Healthy friendships are essential to our wellbeing. When we find our tribe, we can share and relate. Unfortunately, it can be challenging when we realize a friendship is no longer working. It’s not always a specific event that precipitates the end of a friendship. The pandemic has certainly impacted many relationships, and not all are meant to survive the long haul. How do we know when it’s time to say goodbye? And how do we tell them?
First, it’s important to be aware that when we connect with people there are three connections:
- Some connections are just for a brief time. We might connect with someone on a school project related to our kids or on a work project. When the project ends, the connection is gone.
- Some connections last longer, maybe a few years, maybe just a season. For example, in the tennis club, you hang out, you play, you may even be on the same team, and when you don’t play tennis any more or move to a different city that relationship fades away. You no longer play tennis together, so you lose touch.
- And only a small number of relationships stand the test of time; if these relationships are healthy, they nourish and sustain you.
Different relationships are laid out to have varying lifespans. They are not all there to hold onto forever, that is often not their purpose. The purpose is to come together in a relationship—for however long it lasts—and share a sense of belonging and purpose, provide emotional support, and more. We learn from each relationship we’re in, but we often feel in our gut when a relationship is ending.
Relationships change in different seasons of our lives. So, how do you know when a friendship is no longer healthy? You feel it.
Start by evaluating how you feel in the relationship. How do you feel after talking to your friend?
- Elated and excited?
- Depleted and heavy?
- Uncertain whether you want talk again anytime soon. Are you thinking: I’m not looking forward to seeing her?
If you feel good and are full of energy, that’s a positive sign the friendship is healthy. If you feel drained or depleted, it might be a sign that it’s time to move on from the friendship. While most friendships have their ups and downs, it’s important to recognize the difference between when a friend is just going through a rough time and needs your support and when a friendship has become unhealthy. It doesn’t mean you no longer care about the friend in question, it just means there is an imbalance in the relationship, and you’re no longer able to meet each other’s needs. Perhaps, this friend requires too much of your energy, or her energy no longer feels right in your life. Whatever the reason, no one is at fault. Sometimes, people just grow apart. It’s important to acknowledge that.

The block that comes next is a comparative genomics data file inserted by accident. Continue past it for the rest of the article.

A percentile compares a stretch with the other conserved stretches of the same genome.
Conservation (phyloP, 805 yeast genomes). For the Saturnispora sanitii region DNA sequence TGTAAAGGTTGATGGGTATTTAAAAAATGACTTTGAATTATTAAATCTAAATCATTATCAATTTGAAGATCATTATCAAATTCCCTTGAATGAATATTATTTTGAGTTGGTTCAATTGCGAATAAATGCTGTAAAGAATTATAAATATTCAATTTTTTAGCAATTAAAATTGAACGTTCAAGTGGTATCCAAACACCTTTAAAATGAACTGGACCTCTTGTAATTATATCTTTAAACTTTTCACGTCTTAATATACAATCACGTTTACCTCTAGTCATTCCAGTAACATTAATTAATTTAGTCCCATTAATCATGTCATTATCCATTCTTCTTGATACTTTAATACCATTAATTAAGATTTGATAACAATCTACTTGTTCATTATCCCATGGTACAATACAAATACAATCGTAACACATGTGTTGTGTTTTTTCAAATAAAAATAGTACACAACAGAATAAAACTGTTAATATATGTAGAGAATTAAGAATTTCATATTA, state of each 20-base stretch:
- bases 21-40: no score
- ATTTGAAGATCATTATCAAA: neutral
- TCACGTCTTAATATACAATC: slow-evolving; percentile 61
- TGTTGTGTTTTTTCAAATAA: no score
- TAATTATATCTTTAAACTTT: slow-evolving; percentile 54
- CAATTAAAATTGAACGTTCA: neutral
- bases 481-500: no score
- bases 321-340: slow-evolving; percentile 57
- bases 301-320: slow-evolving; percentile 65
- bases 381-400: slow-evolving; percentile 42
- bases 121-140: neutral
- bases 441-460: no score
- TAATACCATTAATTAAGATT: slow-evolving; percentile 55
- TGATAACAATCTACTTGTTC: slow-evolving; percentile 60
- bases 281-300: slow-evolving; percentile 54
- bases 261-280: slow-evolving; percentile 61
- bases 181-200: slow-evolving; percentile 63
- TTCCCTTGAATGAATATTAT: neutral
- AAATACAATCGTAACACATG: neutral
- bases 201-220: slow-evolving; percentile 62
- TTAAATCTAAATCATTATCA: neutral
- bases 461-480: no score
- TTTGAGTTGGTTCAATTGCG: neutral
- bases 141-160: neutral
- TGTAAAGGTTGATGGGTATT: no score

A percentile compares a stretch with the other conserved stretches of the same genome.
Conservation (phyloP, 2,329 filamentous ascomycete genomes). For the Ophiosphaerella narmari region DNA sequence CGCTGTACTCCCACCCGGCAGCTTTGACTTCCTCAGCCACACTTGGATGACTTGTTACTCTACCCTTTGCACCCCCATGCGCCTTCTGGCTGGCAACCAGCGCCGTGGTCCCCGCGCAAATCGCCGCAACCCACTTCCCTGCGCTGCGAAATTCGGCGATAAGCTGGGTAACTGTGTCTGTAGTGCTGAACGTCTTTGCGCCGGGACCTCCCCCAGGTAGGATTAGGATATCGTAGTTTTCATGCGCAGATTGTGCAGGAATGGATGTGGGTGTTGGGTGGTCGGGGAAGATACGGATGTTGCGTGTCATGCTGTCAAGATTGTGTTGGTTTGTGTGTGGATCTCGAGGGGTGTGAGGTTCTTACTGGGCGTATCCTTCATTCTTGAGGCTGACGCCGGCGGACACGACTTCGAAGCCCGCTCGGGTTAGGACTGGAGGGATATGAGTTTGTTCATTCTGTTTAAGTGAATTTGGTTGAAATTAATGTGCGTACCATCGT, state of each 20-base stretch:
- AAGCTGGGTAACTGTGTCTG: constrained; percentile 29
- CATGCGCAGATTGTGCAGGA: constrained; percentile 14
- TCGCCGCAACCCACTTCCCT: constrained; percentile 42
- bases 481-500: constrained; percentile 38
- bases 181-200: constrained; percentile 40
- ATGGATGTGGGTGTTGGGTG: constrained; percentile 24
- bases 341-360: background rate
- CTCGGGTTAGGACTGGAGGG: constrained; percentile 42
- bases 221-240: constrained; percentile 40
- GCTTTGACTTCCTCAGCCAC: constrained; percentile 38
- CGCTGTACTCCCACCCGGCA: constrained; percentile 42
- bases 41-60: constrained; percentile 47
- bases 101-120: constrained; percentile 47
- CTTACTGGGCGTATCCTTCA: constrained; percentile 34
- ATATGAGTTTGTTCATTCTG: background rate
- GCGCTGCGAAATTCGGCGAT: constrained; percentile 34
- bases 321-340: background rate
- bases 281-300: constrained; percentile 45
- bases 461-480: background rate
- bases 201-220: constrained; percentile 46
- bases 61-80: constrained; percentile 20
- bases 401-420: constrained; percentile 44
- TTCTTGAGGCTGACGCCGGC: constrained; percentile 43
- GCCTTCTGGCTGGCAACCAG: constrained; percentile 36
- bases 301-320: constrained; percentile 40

What do you think about this friend? Are you excited to hear from her? Or do you find yourself dreading the thought of getting together. Is there an equal energy exchange with both of you giving and receiving?
Friendships are a good tool to learn to trust yourself.
If you have thoughts like, why didn’t she call me? why do I always have to call her? or do I really have to see her?—then there’s probably something off in the relationship. Friendship is about feeling good. It may not always be easy, but it worth it. If thinking about and talking with this friend brings you joy, that’s a healthy relationship. While someone may give more at some point, the other will step up and give more at another.
Only you will know if you feel that there is that balance. Trust yourself. If you are dreading the call, or are generally not really excited to spend time with a friend, then maybe it’s time to take a break or say goodbye.
How do you do that?
Remember, it’s about you, not them. This might sound counterintuitive, because of course, it’s about them. However, in this case, you want to make it about you.
- We don’t want to criticize, judge, or expect the other person to change just because it’s not working for us.
- Say “It’s not working for me.” In my experience, this is the gentlest way to explain to anybody that you need to take a break or distance yourself.
There is no need to defend yourself when it’s not working for you. That’s how you feel. Trust yourself. That’s the only reason you need. You could just say, ‘you know, our relationship is not working for me right now, I need to take a break’ or ‘our relationship is not working for me, for now I have to stop having contact’. No reason to make yourself small or wrong or defend your choices, or make the other person small, or wrong. It’s that simple, it’s not working for you anymore.
Really being aware: It’s not about who the other person is. It’s about you. Women so often want to make others feel better, and in the process, we make ourselves at fault. There is often no one to blame for a relationship that no longer fits. Once you decide the relationship can’t be saved, it’s time to be your own best advocate. Just remember to be kind and compassionate. Breakups are hard, and they generally come with hurt feelings.
Finally, say it from a place of love, sending a positive farewell to your friend. By leaving the relationship in the energy of love, you’re able to honor the friendship. Just because it is coming to an end doesn’t mean it wasn’t good and meaningful. You might be growing. You might be looking for new things. And your friend may just not be on the same journey as you. Some people are in our lives for a brief time, some for a while, and others may eventually turn out to be forever friends. It’s important to know the difference. That is part of growth, and part of loving yourself is really stepping up and saying, “This is not working for me. Thank you. I need to move on by myself.”